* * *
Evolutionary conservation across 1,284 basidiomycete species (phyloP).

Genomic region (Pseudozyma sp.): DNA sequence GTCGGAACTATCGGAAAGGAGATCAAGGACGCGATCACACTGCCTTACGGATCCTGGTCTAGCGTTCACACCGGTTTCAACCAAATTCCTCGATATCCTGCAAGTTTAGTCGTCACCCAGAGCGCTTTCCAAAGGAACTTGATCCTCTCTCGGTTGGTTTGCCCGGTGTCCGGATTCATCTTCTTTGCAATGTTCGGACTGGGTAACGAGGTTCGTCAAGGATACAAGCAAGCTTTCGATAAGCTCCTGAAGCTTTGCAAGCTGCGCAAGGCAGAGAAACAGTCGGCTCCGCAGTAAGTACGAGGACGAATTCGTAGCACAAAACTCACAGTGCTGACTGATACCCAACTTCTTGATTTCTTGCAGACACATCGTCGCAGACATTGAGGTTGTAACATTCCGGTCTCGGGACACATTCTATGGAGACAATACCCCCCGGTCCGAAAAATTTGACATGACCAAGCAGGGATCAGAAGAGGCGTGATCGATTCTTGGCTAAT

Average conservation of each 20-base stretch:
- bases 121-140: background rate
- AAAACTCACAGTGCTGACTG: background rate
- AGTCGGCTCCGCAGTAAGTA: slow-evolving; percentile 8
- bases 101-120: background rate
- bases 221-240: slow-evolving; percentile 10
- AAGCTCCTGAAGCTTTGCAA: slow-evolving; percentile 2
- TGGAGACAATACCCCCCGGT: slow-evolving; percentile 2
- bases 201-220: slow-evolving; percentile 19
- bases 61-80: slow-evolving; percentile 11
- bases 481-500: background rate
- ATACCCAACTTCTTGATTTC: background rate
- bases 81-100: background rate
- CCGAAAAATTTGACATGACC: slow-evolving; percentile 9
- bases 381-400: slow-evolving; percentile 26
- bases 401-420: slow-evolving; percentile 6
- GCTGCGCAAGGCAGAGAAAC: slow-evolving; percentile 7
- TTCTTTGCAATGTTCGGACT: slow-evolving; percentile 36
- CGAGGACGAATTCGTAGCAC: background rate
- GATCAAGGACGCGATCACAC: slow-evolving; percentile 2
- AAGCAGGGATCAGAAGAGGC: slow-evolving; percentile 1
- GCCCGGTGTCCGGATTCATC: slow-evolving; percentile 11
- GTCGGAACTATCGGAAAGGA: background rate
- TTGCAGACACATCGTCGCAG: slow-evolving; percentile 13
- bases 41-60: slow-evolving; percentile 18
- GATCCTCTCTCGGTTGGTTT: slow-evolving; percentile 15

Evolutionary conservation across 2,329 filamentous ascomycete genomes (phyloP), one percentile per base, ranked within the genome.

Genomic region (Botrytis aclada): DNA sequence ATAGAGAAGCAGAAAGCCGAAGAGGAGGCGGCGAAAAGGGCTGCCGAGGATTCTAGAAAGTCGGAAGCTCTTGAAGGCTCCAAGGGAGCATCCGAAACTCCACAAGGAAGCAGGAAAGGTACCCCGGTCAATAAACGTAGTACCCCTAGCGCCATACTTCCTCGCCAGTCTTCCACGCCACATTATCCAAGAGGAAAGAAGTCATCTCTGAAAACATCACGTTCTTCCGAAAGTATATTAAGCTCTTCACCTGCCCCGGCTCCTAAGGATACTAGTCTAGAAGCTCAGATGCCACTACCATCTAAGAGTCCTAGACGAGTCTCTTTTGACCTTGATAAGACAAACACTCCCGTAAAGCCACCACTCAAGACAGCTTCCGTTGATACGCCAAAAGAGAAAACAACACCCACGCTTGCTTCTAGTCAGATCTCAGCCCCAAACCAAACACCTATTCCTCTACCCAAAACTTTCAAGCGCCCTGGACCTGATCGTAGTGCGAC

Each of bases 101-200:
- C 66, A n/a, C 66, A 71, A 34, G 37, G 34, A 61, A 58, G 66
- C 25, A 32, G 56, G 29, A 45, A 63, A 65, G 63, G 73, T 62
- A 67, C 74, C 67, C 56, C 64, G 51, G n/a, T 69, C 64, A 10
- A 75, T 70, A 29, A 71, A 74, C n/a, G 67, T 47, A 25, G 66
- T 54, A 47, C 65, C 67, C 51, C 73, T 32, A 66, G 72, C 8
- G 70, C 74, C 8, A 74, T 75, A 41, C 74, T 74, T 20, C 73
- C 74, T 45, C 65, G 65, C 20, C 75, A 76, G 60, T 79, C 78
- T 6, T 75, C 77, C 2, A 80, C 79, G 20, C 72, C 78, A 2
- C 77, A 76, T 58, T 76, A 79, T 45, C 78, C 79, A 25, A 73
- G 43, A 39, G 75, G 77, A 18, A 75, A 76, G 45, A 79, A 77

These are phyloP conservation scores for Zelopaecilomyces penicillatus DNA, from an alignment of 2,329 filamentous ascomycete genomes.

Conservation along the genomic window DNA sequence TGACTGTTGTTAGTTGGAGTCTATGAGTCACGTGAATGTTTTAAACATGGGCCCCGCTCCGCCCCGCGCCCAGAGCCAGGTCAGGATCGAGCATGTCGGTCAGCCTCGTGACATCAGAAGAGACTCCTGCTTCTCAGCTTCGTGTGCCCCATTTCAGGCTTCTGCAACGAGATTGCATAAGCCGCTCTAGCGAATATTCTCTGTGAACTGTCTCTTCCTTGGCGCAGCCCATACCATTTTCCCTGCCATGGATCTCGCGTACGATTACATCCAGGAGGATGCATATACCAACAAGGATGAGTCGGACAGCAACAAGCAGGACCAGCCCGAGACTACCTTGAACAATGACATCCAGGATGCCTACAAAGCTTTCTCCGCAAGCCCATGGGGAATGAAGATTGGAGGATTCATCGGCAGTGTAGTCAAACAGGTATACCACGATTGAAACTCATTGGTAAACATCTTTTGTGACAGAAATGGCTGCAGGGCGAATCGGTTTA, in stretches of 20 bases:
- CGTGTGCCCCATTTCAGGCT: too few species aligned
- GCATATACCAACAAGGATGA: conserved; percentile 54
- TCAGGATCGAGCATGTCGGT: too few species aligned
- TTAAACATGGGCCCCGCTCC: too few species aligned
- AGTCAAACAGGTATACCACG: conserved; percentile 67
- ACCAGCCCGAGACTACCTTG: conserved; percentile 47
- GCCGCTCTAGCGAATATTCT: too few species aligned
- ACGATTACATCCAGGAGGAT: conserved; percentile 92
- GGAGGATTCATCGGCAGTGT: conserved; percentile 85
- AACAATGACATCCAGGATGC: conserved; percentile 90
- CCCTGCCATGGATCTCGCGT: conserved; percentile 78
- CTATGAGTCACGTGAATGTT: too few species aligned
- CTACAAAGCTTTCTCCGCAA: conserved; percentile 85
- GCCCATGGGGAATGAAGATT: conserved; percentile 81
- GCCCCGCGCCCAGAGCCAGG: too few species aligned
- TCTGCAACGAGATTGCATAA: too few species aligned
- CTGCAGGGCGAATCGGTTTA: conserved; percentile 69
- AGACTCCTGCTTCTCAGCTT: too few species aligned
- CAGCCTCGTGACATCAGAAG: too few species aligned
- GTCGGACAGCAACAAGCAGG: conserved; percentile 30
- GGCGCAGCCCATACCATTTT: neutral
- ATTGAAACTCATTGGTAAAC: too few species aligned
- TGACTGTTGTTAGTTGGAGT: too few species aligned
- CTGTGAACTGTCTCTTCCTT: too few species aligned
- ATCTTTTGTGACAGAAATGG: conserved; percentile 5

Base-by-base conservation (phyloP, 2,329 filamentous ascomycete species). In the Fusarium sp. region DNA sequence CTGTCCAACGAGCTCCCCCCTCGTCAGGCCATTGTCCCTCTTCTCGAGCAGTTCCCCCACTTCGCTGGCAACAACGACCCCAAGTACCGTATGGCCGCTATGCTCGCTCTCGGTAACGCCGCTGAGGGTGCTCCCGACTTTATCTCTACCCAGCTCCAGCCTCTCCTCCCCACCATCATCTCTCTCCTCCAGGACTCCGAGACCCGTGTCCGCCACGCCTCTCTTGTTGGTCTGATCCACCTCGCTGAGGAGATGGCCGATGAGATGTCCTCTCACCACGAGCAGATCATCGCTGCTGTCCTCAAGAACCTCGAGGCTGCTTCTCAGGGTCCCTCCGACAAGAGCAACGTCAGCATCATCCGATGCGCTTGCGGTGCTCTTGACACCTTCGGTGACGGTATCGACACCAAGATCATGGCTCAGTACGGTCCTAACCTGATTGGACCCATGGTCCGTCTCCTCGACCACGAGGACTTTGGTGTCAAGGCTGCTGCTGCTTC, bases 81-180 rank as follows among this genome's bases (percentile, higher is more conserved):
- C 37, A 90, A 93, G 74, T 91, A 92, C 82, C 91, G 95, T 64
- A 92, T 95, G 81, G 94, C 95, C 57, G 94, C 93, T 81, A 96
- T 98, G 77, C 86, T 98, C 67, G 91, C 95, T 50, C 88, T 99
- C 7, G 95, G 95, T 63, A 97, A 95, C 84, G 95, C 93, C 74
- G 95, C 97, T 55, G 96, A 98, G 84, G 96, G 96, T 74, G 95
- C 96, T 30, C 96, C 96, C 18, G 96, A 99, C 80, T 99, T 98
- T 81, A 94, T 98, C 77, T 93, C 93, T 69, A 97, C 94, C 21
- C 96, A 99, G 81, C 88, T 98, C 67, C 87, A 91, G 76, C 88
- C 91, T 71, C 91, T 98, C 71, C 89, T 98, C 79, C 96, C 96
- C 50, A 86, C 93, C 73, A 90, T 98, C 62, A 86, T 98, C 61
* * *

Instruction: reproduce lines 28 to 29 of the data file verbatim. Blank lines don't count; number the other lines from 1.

- GATCCTCTCTCGGTTGGTTT: slow-evolving; percentile 15

Evolutionary conservation across 2,329 filamentous ascomycete genomes (phyloP), one percentile per base, ranked within the genome.